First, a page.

Almost all of the academic discussion about conscience protections in abortion law concerns the right to conscientiously refuse participation in abortion treatment [13]. But could abortion provision not also be regarded as a matter of conscience? In recent years, some scholars have argued that it ought to be. Such scholars have suggested that the respect for moral integrity which justifies exemptions for conscientious ‘refusers’ of abortion treatment should equally extend to those medical professionals who feel motivated by conscience to provide abortion care, and who feel that the refusal to provide treatment to patients requesting terminations would entail a breach of their conscience. In the years before abortion was broadly legalized in the United States and Britain, many of the physicians who took personal risks to deliver illegal abortion care to desperate women might well be described as acting out of ‘conscience’. Developing this line of thought, some academics have argued that we ought to acknowledge the symmetry of conscientious refusal to provide abortion treatment and conscientious commitment to providing that treatment.

The appeal of conscience is allowed legal act of disobedience which justifies the conflict between certain parts of law enforcement and deep religious, moral, philosophical or political beliefs of the person that work should be done [13]. The essential premise of human rights is that the articulation of their rights does not infringe or deny the rights of others. Or that too much freedom for some does not result in less freedom for others. This is where it is contained all the complexity and sensitivity of the manifestations form of freedom of conscience, including the definition of the position and status of the institution of conscientious objection. In practice arise numerous and not at all naive problems, and the most numerous complaints derived from religious beliefs, for example, those employed in public health institutions by refusing to perform an abortion or euthanasia, if legally permitted, or in individuals as a private person, rejection of mandatory insurance. The country is, however, authorized to impose laws regardless of religious, ideological, political, philosophical and other beliefs of its citizens. In most of the laws in the world is not specially treated, nor in the Constitution and laws incorporated institute of conscience, rather it is associated with the chapters on freedom of thought, conscience, religion, belief, etc.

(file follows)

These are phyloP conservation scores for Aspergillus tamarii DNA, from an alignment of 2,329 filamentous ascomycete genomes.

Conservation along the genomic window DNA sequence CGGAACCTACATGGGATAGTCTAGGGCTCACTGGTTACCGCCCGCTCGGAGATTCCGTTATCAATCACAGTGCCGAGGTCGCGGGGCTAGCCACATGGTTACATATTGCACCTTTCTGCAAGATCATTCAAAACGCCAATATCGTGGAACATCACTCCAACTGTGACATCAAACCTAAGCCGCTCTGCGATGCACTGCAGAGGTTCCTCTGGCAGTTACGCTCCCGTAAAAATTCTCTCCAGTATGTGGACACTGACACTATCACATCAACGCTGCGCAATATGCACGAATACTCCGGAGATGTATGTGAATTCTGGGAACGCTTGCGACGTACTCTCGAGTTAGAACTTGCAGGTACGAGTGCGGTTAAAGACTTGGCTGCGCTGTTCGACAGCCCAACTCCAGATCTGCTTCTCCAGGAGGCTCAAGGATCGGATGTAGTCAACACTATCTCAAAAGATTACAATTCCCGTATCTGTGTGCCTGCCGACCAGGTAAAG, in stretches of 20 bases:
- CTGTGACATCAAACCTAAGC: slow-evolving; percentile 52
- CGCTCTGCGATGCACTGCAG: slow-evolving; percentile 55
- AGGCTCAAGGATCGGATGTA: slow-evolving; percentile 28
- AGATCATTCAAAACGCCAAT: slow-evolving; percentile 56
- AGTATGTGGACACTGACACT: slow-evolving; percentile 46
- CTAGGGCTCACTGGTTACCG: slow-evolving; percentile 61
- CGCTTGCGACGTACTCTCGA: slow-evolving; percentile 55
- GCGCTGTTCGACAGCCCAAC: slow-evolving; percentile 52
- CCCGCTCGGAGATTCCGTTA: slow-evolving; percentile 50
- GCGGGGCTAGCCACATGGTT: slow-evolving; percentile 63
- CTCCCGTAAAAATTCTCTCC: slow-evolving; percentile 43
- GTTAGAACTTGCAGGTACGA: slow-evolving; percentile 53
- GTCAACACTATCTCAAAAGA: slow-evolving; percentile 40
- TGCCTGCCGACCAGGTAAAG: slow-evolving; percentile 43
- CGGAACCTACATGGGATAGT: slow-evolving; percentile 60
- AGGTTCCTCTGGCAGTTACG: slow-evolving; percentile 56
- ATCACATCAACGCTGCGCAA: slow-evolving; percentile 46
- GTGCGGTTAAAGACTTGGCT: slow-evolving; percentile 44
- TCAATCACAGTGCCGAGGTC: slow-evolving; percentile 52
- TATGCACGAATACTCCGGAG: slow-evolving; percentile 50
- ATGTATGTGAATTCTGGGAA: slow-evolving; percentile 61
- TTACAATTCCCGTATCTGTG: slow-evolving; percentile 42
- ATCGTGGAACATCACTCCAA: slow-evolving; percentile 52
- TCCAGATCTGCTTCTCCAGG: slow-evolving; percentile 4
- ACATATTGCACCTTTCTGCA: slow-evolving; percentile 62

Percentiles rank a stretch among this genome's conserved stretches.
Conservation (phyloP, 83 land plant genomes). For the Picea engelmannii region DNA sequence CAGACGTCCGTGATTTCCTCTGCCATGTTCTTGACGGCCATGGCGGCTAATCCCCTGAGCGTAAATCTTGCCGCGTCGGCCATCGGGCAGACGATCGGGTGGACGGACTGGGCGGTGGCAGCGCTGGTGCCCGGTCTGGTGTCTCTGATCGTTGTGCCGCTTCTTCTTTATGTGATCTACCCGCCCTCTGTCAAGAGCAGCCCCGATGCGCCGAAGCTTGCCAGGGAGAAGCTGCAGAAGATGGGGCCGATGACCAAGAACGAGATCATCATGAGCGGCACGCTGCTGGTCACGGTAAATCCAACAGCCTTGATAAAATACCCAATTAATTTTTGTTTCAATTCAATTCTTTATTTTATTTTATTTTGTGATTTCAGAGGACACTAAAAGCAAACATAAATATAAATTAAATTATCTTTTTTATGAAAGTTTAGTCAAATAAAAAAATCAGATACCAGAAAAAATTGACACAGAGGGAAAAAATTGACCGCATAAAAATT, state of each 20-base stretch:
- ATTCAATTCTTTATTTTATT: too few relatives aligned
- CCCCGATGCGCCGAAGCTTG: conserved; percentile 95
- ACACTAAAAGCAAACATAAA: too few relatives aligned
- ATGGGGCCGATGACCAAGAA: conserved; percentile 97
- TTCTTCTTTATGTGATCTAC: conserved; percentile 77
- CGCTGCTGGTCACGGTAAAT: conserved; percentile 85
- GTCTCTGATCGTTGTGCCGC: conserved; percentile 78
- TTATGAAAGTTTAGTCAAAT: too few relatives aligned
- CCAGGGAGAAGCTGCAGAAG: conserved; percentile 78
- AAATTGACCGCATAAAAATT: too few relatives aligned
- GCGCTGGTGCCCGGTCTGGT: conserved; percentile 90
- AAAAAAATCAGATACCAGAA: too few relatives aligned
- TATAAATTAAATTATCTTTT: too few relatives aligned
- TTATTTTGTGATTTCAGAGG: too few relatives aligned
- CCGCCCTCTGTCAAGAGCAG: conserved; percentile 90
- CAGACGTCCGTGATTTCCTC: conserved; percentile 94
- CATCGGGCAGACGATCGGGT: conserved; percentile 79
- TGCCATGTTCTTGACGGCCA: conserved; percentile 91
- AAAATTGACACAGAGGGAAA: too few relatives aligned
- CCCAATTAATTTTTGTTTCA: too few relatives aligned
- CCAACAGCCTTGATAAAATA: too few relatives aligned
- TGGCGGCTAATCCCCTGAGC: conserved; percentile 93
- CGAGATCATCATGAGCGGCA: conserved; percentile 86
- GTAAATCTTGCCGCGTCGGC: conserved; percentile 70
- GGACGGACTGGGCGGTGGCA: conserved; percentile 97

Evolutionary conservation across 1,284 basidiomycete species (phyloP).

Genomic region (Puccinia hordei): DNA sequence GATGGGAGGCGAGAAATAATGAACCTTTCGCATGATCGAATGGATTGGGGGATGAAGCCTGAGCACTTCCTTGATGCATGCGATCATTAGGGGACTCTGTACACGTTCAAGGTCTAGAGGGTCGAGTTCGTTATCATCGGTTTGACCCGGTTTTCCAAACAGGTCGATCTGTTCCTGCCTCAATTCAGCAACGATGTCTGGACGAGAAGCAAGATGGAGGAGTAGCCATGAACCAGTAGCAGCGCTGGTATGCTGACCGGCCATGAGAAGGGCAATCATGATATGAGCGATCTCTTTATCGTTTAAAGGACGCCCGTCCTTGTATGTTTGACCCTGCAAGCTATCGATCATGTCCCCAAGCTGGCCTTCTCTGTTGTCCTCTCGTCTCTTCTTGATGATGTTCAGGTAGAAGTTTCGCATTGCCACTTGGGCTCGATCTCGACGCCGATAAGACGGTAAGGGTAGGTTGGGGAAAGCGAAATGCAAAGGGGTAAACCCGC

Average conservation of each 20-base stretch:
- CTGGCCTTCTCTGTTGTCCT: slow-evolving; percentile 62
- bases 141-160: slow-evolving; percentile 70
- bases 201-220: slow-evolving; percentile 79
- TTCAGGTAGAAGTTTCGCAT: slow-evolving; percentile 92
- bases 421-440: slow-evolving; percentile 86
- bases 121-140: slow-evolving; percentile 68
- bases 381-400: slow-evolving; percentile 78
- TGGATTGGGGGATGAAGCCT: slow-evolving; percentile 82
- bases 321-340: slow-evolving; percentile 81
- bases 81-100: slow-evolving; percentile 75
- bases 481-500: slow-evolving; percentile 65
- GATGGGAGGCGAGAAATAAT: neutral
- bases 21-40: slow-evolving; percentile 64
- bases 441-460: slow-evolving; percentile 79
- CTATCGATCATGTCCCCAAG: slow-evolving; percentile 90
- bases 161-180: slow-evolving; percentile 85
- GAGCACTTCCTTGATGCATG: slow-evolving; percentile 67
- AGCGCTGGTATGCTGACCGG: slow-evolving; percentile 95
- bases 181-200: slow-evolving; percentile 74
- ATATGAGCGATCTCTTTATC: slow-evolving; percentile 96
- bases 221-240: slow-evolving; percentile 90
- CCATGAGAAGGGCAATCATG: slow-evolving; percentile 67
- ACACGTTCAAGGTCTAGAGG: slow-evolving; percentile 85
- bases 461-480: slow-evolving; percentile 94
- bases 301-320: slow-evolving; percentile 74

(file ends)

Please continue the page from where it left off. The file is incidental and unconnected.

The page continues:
If doctor appealing on conscience for any reason, same doctor of its decision of appealing of conscience must on time inform the patient and refer him to another doctor in the same field.
Responsibility for Abortion